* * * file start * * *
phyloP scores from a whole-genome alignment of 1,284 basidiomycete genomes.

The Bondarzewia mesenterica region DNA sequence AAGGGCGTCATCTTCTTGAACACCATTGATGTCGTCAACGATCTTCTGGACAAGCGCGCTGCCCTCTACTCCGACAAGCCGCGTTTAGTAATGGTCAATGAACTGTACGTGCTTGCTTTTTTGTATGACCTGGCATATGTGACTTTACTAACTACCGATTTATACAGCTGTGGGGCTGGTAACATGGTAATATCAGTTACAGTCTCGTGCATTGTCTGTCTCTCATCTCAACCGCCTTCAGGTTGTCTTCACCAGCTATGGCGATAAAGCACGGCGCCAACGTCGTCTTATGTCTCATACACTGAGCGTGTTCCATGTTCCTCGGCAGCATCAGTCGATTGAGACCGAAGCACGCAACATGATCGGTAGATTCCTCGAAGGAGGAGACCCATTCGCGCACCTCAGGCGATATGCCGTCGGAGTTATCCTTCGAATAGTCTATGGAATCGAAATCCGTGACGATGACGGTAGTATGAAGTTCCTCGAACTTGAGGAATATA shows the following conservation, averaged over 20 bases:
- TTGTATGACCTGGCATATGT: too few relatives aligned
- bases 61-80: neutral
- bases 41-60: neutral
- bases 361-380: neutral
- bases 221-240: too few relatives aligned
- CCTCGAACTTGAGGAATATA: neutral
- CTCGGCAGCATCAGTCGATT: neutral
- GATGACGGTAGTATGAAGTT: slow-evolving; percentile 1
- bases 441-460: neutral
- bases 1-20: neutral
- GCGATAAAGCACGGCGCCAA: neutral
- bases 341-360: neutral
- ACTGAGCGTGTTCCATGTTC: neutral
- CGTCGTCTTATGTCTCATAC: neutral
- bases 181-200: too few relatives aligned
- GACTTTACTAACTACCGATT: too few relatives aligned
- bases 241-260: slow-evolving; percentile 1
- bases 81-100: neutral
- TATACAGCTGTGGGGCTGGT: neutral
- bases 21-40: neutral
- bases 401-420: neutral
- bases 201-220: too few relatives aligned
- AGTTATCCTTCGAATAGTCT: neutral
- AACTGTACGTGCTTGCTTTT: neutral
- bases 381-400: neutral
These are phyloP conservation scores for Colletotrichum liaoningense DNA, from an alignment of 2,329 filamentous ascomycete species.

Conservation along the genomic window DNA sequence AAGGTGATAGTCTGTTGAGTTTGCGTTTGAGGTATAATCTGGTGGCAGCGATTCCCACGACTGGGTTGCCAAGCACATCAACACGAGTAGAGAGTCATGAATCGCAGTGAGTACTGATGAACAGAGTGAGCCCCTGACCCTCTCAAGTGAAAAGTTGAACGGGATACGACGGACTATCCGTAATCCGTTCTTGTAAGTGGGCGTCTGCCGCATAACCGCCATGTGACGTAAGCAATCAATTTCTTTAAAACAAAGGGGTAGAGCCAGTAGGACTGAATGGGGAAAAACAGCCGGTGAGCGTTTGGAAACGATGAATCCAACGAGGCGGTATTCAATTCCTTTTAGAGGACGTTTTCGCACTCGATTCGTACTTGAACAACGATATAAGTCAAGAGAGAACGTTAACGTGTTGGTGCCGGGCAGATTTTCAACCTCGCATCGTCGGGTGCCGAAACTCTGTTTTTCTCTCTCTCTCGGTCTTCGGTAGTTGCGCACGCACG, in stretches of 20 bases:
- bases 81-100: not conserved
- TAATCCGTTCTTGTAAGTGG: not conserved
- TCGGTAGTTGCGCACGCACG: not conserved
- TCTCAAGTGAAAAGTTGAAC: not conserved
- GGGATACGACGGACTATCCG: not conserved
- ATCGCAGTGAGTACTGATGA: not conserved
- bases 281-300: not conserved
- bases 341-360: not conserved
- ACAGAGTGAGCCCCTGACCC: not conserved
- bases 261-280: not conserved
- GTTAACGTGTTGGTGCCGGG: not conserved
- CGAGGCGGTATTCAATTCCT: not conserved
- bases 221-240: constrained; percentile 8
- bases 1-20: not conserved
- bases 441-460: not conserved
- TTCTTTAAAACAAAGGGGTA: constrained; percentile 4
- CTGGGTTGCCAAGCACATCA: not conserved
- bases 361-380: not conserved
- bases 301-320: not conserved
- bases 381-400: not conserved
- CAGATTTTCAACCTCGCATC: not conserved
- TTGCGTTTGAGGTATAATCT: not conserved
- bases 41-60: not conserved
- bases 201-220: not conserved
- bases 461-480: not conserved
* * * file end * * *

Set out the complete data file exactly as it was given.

phyloP scores from a whole-genome alignment of 1,284 basidiomycete genomes.

The Bondarzewia mesenterica region DNA sequence AAGGGCGTCATCTTCTTGAACACCATTGATGTCGTCAACGATCTTCTGGACAAGCGCGCTGCCCTCTACTCCGACAAGCCGCGTTTAGTAATGGTCAATGAACTGTACGTGCTTGCTTTTTTGTATGACCTGGCATATGTGACTTTACTAACTACCGATTTATACAGCTGTGGGGCTGGTAACATGGTAATATCAGTTACAGTCTCGTGCATTGTCTGTCTCTCATCTCAACCGCCTTCAGGTTGTCTTCACCAGCTATGGCGATAAAGCACGGCGCCAACGTCGTCTTATGTCTCATACACTGAGCGTGTTCCATGTTCCTCGGCAGCATCAGTCGATTGAGACCGAAGCACGCAACATGATCGGTAGATTCCTCGAAGGAGGAGACCCATTCGCGCACCTCAGGCGATATGCCGTCGGAGTTATCCTTCGAATAGTCTATGGAATCGAAATCCGTGACGATGACGGTAGTATGAAGTTCCTCGAACTTGAGGAATATA shows the following conservation, averaged over 20 bases:
- TTGTATGACCTGGCATATGT: too few relatives aligned
- bases 61-80: neutral
- bases 41-60: neutral
- bases 361-380: neutral
- bases 221-240: too few relatives aligned
- CCTCGAACTTGAGGAATATA: neutral
- CTCGGCAGCATCAGTCGATT: neutral
- GATGACGGTAGTATGAAGTT: slow-evolving; percentile 1
- bases 441-460: neutral
- bases 1-20: neutral
- GCGATAAAGCACGGCGCCAA: neutral
- bases 341-360: neutral
- ACTGAGCGTGTTCCATGTTC: neutral
- CGTCGTCTTATGTCTCATAC: neutral
- bases 181-200: too few relatives aligned
- GACTTTACTAACTACCGATT: too few relatives aligned
- bases 241-260: slow-evolving; percentile 1
- bases 81-100: neutral
- TATACAGCTGTGGGGCTGGT: neutral
- bases 21-40: neutral
- bases 401-420: neutral
- bases 201-220: too few relatives aligned
- AGTTATCCTTCGAATAGTCT: neutral
- AACTGTACGTGCTTGCTTTT: neutral
- bases 381-400: neutral
These are phyloP conservation scores for Colletotrichum liaoningense DNA, from an alignment of 2,329 filamentous ascomycete species.

Conservation along the genomic window DNA sequence AAGGTGATAGTCTGTTGAGTTTGCGTTTGAGGTATAATCTGGTGGCAGCGATTCCCACGACTGGGTTGCCAAGCACATCAACACGAGTAGAGAGTCATGAATCGCAGTGAGTACTGATGAACAGAGTGAGCCCCTGACCCTCTCAAGTGAAAAGTTGAACGGGATACGACGGACTATCCGTAATCCGTTCTTGTAAGTGGGCGTCTGCCGCATAACCGCCATGTGACGTAAGCAATCAATTTCTTTAAAACAAAGGGGTAGAGCCAGTAGGACTGAATGGGGAAAAACAGCCGGTGAGCGTTTGGAAACGATGAATCCAACGAGGCGGTATTCAATTCCTTTTAGAGGACGTTTTCGCACTCGATTCGTACTTGAACAACGATATAAGTCAAGAGAGAACGTTAACGTGTTGGTGCCGGGCAGATTTTCAACCTCGCATCGTCGGGTGCCGAAACTCTGTTTTTCTCTCTCTCTCGGTCTTCGGTAGTTGCGCACGCACG, in stretches of 20 bases:
- bases 81-100: not conserved
- TAATCCGTTCTTGTAAGTGG: not conserved
- TCGGTAGTTGCGCACGCACG: not conserved
- TCTCAAGTGAAAAGTTGAAC: not conserved
- GGGATACGACGGACTATCCG: not conserved
- ATCGCAGTGAGTACTGATGA: not conserved
- bases 281-300: not conserved
- bases 341-360: not conserved
- ACAGAGTGAGCCCCTGACCC: not conserved
- bases 261-280: not conserved
- GTTAACGTGTTGGTGCCGGG: not conserved
- CGAGGCGGTATTCAATTCCT: not conserved
- bases 221-240: constrained; percentile 8
- bases 1-20: not conserved
- bases 441-460: not conserved
- TTCTTTAAAACAAAGGGGTA: constrained; percentile 4
- CTGGGTTGCCAAGCACATCA: not conserved
- bases 361-380: not conserved
- bases 301-320: not conserved
- bases 381-400: not conserved
- CAGATTTTCAACCTCGCATC: not conserved
- TTGCGTTTGAGGTATAATCT: not conserved
- bases 41-60: not conserved
- bases 201-220: not conserved
- bases 461-480: not conserved